Justin Boening’s Not on the Last Day, But on the Very Last is a book that gives pleasure, a visceral sensation that starts somewhere in the chest and ripples down to the feet. These poems are wild, lush, and dreamy. I even love the way this book feels in my hands—it is smooth, vibrant, something easy to carry. Boening’s poems are rich, populated by horses and rivers and hair, mirrors and children and paintings. It is a place that I like being inside of, a place to return to.
As the title suggests, Not on the Last Day, But on the Very Last, examines apocalypse, the afterlife, and the ways in which the self navigates these endings. “Is there another world? Is it this one?” the speaker asks. Boening considers this world before him, looking closely at the things of this world, the land and plant life, the gods and animals:
The noise of the bramble
never leaves me.
I bless the cedar. The months go by. I bless your saw.
When you need
me to hurt, I’ll dim
in the linden leaves, I’ll hide
in the fire-scarred hills,
and the great guards
of my gilded name
will circle around to protect me.
And you’ll be there,
and I’ll know your name
as a god knows your name
This landscape is often internalized by the speaker, such as in “Proxy Baptism” when he states: “I shake myself to wake a deer bent down inside of me.” Pervading the book is this desire to transform, to enter a more primal shape. “Everything seems like something you’d say to me in a small town to keep me breathing like a little beast,” the speaker says, wondering too what happens if he becomes “wild again and no longer respond[s] to [his] name.” Boening’s speaker shape-shifts throughout the collection, imagining himself as the man sitting next to him, as a god or animal, as an opera singer, as nobody. By approaching the speaker in these various forms and bodies, Boening shows a self in motion, a self that adapts and dreams of other lives, that ponder the kind of life he could have wanted. This is seen particularly in the poem, “Nobody”:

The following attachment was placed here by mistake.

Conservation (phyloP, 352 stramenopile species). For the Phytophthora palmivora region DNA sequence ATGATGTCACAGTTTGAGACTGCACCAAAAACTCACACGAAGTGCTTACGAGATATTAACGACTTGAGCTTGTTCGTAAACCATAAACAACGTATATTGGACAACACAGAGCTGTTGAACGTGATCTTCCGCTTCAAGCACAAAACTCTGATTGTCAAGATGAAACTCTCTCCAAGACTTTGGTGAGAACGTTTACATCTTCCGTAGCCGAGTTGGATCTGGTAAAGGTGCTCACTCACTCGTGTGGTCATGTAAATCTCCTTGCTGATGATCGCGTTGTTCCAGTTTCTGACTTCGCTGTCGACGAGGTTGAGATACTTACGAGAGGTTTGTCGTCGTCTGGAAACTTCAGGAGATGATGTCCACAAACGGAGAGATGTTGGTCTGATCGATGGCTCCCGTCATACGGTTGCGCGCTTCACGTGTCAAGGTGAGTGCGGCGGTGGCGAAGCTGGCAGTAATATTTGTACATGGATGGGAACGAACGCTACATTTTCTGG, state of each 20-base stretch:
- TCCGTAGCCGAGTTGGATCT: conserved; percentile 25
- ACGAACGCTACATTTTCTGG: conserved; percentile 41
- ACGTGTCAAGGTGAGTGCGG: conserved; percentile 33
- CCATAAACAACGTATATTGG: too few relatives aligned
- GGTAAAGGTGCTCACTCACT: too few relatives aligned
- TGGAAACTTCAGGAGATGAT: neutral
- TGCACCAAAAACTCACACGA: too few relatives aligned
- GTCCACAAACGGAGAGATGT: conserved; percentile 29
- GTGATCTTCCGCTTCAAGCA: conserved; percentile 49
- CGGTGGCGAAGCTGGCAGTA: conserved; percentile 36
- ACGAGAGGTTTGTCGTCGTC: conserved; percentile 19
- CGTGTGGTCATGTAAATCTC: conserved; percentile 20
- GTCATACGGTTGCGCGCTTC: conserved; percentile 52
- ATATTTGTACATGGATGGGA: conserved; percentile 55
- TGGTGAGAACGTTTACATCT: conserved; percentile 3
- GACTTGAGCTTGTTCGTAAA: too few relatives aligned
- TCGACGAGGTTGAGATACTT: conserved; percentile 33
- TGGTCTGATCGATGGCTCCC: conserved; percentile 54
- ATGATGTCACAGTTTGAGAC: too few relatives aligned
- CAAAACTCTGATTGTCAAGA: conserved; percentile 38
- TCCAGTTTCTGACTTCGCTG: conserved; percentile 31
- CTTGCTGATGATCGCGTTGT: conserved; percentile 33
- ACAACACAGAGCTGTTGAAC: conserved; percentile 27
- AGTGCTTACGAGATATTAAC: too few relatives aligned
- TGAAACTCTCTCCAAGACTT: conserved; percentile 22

And as we pushed aside a tangle of leaves to enter
a stolen wood, we knew we’d be joined
by no one not dragging their fat bags behind them.
And the poplars began to shake, or we did.
And the leaves reflected light as they twisted
in the dumb wind—a school of fish
shot through by sun—and nobody was bothered
by a reality that had already come, and nobody
was longing for the one that hadn’t.
The reality that has come to us, this world that we are given is so very tender, dreamy, yearning—a world we should lean into, regardless of our bodies, human or not. In addition to the transformations of the speaker’s body, the female bodies in this collection were particularly striking—the speaker seems often surrounded by a community of women. Women as mothers, women who take his hair, who weep, who button and unbutton his shirt, who fall asleep, who walk back to the house cradling a toy horse. The women feel far-away and mythic, a mysterious, kindred presence on the speaker’s journey.
The scale of this whole collection works on the level of mythology, with these images that can feel both archetypal as well as specific. It is as though we look at the globe from a distance and see its details with a microscope. This effect can be seen in the opening of “The Door”:
In the wilderness, a door
stands upright. Its paint
peeling, its knob
a little loose. I place a palm
of dead bees beside it
to remind the trees
of what it is
to be young.
Boening’s poems are ancient, mystic, sometimes wry, and always ardent. I will be returning to this book often, to spend time in the places these poems have built, to spend time with this speaker at the ends of the earth.
NOT ON THE LAST DAY, BUT ON THE VERY LAST
By Justin Boening
Milkweed Editions, 2016
Paperback, 61 pp. $16
Emily Corwin is an MFA candidate in poetry at Indiana University-Bloomington and the Poetry Editor for Indiana Review. Her writing has appeared or is forthcoming in Winter Tangerine, glitterMOB, Hobart, smoking glue gun, and Word Riot. Her chapbook, My Tall Handsome, was recently published through Brain Mill Press. You can follow her at @exitlessblue.